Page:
Oh, Sweet Temptation! I know you are there just lurking in the shadows, waiting to get me when I am at my weakest. I stand on the precipice of succumbing to your charms often. But there is always something that holds me back from your heavenly embrace. My inner core is too strong for your persuasive powers to break. So, I continue to come to the edge of the unknown and stand there wondering if this time that rod of steel will have weakened enough for me to acquiesce to your powers of persuasion.

And it is funny, that I can stand beside the crevice and remain alive and breathing, not in the least ready to surrender at the level of my soul, but yet yearn for that release when I am safely out of harm’s way. I fantasise about taking that one tentative step that will cause me to free-fall into the chasm. My mind goes off on a million different tangents imagining the various scenarios of when, where, and how your seduction will be complete. And I am jealous of those who you beguile while you are waiting for me. How dare you flirt with more than one of us at a time! Why can’t you wait for me to come running into your arms like long-lost lovers do in the old Hollywood movies?

The people around me have no idea of my addiction to you. They would be surprised at how much you occupy my mind. Like spirits to an alcoholic, you have a hold on me like no other. I know our relationship is not healthy, but I don’t know how to make you stop tantalizing me with what might be. And I am not sure that I want to make you stop. Because when all is said and done, at times it feels like you are the only one that cares, even though I know you don’t. But unlike the people who should care but don’t, you give me a sense of myself that I know is truly me. When I think about you I know it is my own thoughts I am thinking, not some seed that was planted long ago that I adopted as my own, when it was not my place to do so.

How long will we dance like this? How long will you call my name and show me your enticing nothingness? Will I ever have the strength of heart to turn my back on you forever? I can’t see that happening anytime soon, can you? You are like a siren song to a weary sailor, the light to a moth, the full moon to the high tide. You draw me to you time after time and I am helpless against your charismatic endeavours.

But I need to be strong. I need to live. I need to be whoever I am – the me that is hidden by all the baggage that has been heaped on me over the years. The me that is not enslaved by the thoughts and deeds of others. The me that is true.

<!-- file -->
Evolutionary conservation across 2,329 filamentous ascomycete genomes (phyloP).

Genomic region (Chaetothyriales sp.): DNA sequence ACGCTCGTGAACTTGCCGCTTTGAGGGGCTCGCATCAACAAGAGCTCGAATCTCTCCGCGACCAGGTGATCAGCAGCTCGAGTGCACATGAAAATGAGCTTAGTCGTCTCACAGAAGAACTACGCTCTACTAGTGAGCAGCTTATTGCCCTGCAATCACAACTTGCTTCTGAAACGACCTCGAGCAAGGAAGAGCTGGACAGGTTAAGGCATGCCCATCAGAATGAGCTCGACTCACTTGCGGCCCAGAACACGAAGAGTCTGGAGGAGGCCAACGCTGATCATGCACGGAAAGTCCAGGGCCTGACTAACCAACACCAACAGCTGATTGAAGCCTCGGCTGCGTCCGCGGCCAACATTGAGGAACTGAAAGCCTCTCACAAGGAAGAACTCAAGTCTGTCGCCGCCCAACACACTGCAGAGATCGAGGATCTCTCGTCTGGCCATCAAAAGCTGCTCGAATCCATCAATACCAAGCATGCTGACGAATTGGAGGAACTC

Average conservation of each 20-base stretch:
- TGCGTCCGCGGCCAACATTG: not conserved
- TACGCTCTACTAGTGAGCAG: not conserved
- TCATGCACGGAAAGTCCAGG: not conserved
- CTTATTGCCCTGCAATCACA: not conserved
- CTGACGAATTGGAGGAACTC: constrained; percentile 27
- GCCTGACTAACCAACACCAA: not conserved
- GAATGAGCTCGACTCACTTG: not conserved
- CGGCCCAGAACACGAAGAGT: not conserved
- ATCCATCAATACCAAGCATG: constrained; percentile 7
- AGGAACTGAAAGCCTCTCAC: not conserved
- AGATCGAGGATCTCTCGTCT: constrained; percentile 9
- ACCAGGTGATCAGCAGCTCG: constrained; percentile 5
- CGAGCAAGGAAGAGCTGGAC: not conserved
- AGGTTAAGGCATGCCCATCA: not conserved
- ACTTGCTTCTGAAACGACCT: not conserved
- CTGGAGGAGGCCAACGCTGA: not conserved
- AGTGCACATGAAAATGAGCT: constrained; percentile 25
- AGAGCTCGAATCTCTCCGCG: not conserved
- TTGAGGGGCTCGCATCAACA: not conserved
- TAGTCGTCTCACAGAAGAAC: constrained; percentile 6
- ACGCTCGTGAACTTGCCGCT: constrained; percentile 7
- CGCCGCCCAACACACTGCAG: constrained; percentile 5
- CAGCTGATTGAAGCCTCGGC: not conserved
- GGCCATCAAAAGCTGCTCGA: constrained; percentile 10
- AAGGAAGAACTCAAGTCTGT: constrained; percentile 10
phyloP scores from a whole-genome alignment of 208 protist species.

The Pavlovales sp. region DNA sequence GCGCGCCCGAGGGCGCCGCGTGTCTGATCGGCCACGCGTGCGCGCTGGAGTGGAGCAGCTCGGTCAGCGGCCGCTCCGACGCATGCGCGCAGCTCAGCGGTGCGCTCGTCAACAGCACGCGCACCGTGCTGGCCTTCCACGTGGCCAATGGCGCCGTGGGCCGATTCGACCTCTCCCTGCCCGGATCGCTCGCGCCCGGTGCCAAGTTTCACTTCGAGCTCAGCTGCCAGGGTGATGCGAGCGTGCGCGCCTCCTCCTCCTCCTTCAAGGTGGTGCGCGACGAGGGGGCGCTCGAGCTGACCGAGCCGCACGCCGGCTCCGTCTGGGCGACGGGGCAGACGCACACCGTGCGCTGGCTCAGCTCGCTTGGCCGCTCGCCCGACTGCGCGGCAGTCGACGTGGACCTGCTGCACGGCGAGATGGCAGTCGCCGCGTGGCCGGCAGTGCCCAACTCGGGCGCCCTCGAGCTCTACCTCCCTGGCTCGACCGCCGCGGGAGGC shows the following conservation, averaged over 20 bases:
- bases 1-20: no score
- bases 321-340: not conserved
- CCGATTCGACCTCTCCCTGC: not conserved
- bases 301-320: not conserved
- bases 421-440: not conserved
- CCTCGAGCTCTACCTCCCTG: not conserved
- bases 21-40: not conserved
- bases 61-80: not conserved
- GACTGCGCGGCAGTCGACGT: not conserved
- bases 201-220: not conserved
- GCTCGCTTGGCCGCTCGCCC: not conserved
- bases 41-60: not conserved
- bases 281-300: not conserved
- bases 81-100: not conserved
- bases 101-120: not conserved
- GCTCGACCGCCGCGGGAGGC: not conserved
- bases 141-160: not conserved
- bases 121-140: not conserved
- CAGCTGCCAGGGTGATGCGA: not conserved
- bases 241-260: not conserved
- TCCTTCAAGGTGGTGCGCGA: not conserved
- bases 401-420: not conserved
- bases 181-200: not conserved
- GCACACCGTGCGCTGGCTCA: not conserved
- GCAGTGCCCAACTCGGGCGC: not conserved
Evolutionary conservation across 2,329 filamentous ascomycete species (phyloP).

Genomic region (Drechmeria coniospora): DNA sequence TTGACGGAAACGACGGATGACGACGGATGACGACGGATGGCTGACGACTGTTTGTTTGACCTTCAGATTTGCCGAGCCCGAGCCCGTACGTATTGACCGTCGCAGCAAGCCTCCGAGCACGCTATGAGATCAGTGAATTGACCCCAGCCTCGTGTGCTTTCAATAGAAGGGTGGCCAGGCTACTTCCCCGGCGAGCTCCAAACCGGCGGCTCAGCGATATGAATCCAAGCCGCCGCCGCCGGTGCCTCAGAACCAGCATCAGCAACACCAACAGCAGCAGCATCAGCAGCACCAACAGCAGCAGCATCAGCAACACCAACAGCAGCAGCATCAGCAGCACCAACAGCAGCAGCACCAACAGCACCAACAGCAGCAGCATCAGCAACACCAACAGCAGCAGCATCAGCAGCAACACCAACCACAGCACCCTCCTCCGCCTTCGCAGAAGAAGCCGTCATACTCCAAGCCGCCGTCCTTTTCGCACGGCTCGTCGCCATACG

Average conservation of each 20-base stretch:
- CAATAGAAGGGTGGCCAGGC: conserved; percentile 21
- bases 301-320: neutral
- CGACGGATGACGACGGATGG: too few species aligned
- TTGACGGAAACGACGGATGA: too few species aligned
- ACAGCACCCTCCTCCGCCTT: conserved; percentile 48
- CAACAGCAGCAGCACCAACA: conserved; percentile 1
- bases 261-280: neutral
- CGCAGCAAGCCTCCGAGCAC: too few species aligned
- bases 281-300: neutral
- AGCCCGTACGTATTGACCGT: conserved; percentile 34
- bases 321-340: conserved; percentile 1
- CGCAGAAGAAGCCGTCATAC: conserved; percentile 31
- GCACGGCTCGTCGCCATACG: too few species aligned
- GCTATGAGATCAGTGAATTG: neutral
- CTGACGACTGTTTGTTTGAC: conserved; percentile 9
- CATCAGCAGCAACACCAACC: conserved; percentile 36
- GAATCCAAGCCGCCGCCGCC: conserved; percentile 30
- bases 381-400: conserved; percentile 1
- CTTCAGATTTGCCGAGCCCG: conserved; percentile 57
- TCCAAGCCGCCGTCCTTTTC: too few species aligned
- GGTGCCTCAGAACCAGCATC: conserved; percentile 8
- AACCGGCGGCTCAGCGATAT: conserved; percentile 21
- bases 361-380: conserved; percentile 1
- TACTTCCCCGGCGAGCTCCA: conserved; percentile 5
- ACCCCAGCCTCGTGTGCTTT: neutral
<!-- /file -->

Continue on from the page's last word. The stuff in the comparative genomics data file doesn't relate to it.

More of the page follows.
So, here we are, Sweet Temptation. Face-to-face once more. This time I am stronger. This time I am acutely aware that you don’t really care for me at all. That has never mattered before, but today it does. Today I am making a stand, and I am asking you to take your wares and leave. I know that you will return, but I am not in the market to buy your treasures today.

Seeking discipline

To say that I am an undisciplined writer would be an understatement.  I am lazy, (I only tend to write when the words are busting to get out), and I like to procrastinate.  This generally means that I write in fits and starts, and sometimes I don’t get a lot of writing done at all.

I have ‘story starts’ everywhere – on a pin-board, in notebooks, on sticky notes stuck on my book case, on scraps of paper in my handbag, hidden in my drawer at work, and scattered on various paper forms all over my desk.  These ‘starts’ are complete sentences that pop into my head from time-to-time, quotes from the people around me, notes about something I read, emotions I felt listening to a song…  Anything that really strikes a chord with me at any given moment usually ends up in my collection of ‘story starts’.  The problem I have is that I have not been disciplined enough to develop these ‘starts’ into something more substantial.  If I don’t get the whole story in one go, then until now, whatever I ‘get’ has been forever destined to float around as incomplete, and unrealised potential.

Partially to save myself from being buried under all of these bits and pieces,  partially to improve my writing, but mostly to develop a good writing habit so that I can write my first novel, I have started to push myself to tackle at least one of these ‘story starts’ each week and develop it into some kind of half-readable story.  Of course, this means that I have had to write when the words are not necessarily ready to come out of their own accord, and when I have lost ‘the moment’ in which I madly jotted down the words in the first place.